When does an old song become irrelevant, if ever? Does a musical performance have a timeless quality? If something is good once, is it good forever? These questions may be raised when it comes to aging rock stars (though I hesitate to call him that) and guitar players like Robin Trower.
Trower came to prominence in 1967 with the group Procol Harum. Five years later he left and he went to the trio format a la Cream, and Jimi Hendrix. Like Hendrix, Trower wielded a Stratocaster, Univ-Vibe (a guitar effects device), and a wah-wah pedal. At first he was criticized as just another Hendrix clone but Robin outgrew that label with his own brand of psychedelic blues-rock. 1974’s Bridge of Sighs, with the hit “Too Rolling Stoned” became a classic album. If he never played another lick, it cemented Trower’s credentials as a guitar god. But Robin continues to this day to release tasteful material, like his last CD Living Out of Time.
Last year on Trower’s 60th birthday, his performance at Bonn, Germany’s Harmonie club was recorded and filmed. The DVD, released February 21st titled Living Out Of Time (Live) begins with the hit “Too Rolling Stoned” and continues through 12 others like “Day Of the Eagle,” “Bridge Of Sighs,” and “Little Bit Of Sympathy.” In an intimate setting like the Harmonie club, viewers will be treated to close-up shots of Trower’s hands on the fretboard, enabling guitarslingers everywhere to steal licks. By the way, viewers are able to discern Trower’s brand of wah-wah pedal. It’s a Fulltone “Clyde” model.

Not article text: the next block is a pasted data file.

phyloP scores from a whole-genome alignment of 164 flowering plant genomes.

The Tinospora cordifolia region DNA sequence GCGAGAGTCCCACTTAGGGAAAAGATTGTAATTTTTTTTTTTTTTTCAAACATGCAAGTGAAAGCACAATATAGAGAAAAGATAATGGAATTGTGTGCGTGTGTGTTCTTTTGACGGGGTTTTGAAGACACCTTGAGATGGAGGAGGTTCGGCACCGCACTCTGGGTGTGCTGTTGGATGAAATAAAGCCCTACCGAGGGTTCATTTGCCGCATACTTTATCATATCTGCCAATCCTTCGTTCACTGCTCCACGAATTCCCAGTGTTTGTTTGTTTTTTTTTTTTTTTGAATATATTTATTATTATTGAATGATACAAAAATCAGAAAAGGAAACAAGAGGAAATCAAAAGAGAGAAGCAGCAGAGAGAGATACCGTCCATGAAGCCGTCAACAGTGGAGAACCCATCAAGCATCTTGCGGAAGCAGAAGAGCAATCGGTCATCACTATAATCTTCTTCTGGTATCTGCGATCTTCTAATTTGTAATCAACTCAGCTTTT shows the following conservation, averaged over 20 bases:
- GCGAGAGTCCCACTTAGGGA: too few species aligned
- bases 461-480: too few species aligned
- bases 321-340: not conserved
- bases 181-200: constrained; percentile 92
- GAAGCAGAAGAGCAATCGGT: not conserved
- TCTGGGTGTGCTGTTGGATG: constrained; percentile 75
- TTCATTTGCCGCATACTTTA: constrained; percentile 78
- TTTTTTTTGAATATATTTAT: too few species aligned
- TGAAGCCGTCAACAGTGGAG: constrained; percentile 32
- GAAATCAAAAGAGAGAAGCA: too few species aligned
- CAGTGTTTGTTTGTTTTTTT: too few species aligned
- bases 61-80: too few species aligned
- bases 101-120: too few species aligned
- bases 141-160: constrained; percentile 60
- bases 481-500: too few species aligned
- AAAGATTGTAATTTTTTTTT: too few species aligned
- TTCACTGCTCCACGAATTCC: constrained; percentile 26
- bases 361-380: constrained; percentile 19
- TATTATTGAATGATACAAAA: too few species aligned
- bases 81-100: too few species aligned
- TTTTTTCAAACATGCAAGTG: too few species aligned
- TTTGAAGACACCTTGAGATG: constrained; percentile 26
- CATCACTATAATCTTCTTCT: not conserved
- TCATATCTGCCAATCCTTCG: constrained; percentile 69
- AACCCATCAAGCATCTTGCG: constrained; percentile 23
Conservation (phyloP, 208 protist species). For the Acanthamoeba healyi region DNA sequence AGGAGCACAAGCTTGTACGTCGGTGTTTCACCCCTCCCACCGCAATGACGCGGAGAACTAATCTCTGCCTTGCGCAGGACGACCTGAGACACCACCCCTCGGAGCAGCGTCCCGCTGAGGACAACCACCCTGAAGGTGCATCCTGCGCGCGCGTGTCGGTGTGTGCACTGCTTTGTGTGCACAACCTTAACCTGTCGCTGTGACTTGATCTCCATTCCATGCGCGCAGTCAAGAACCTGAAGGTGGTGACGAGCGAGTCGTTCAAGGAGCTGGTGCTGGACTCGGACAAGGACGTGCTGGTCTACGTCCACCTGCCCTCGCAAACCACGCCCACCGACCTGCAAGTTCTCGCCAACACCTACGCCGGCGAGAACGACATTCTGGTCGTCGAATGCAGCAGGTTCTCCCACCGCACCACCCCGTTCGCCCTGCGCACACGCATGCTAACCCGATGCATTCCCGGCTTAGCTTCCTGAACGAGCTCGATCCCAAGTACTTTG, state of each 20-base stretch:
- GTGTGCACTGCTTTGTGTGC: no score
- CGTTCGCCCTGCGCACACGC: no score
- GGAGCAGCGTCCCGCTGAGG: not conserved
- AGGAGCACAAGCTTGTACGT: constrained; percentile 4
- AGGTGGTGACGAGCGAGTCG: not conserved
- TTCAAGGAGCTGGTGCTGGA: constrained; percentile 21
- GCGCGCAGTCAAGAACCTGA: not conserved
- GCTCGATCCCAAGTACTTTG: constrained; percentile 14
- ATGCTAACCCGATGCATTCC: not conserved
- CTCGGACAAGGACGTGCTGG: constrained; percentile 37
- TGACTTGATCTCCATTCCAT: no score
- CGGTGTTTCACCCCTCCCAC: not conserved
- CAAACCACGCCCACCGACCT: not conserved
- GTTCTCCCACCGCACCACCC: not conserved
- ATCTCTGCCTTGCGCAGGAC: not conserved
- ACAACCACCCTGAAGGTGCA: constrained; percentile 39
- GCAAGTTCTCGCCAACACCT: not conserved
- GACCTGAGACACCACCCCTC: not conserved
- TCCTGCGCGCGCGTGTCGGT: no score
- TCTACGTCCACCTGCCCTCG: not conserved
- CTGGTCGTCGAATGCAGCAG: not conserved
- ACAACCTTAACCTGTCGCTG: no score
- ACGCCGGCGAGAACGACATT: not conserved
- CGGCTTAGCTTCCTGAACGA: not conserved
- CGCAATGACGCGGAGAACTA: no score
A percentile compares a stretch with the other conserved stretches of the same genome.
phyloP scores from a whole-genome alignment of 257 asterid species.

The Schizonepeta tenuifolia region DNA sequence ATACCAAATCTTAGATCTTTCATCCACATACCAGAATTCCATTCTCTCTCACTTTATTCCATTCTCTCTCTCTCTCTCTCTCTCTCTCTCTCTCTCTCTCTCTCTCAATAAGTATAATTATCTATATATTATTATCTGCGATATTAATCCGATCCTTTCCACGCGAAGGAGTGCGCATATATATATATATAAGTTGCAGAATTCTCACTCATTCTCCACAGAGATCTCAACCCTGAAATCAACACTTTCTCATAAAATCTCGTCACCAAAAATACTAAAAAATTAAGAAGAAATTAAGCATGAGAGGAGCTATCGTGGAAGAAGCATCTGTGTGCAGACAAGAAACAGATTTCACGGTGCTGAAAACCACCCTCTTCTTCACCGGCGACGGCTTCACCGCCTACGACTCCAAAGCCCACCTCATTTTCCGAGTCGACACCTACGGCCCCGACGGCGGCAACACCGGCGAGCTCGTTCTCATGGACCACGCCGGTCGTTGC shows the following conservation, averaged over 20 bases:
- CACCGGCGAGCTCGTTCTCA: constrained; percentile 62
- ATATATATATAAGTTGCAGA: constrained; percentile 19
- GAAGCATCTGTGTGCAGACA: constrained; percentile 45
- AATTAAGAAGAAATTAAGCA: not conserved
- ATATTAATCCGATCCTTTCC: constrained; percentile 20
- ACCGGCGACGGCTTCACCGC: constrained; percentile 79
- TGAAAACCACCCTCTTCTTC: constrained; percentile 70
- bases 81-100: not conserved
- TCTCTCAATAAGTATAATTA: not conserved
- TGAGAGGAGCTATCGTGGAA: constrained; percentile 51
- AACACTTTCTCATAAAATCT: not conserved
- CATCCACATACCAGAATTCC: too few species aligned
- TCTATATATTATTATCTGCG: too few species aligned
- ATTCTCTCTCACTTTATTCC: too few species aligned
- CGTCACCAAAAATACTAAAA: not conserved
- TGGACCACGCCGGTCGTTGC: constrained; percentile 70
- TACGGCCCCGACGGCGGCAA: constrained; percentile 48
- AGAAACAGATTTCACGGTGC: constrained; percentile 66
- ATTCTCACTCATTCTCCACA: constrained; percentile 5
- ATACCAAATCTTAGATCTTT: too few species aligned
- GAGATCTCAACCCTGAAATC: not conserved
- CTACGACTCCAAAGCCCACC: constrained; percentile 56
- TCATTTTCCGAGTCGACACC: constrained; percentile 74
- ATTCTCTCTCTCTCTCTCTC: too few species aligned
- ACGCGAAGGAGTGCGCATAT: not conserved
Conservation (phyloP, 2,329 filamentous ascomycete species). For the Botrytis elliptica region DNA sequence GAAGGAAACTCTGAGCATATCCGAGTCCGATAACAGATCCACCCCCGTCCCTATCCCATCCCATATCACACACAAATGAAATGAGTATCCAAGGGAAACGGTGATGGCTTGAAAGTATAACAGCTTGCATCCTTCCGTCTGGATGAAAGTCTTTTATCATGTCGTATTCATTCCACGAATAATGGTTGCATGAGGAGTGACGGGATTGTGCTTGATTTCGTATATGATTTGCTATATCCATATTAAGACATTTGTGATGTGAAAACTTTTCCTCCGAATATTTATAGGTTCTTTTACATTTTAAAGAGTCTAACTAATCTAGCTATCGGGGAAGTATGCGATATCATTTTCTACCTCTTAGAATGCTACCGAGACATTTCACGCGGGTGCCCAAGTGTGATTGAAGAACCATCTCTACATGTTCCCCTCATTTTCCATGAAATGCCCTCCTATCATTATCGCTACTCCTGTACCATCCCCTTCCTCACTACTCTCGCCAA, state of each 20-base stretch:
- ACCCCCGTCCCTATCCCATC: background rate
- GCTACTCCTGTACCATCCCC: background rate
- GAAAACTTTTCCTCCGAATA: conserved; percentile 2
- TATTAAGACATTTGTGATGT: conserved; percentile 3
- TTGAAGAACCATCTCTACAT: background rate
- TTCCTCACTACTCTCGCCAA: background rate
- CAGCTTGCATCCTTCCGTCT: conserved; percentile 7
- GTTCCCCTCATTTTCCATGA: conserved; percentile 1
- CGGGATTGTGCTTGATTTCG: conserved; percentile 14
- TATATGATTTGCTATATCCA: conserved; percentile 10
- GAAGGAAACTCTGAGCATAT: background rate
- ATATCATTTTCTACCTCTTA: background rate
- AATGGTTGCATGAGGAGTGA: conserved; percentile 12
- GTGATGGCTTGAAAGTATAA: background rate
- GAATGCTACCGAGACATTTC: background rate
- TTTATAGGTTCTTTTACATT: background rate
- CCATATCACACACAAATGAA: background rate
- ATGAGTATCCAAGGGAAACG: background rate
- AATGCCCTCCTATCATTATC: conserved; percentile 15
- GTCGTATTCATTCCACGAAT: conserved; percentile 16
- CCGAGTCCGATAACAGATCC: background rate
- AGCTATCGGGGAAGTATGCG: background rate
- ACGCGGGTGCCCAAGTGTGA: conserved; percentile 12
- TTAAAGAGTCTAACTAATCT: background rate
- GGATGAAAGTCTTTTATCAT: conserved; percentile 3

Included on the DVD is a revealing interview with Trower wherein he talks of his early history, amongst other things.
Music is an art form, like any other it has a timeless quality to it. What is art now is art later. Performers who have something to say musically do not become out-of date nor passé. A kiss is still a kiss.Powered by Sidelines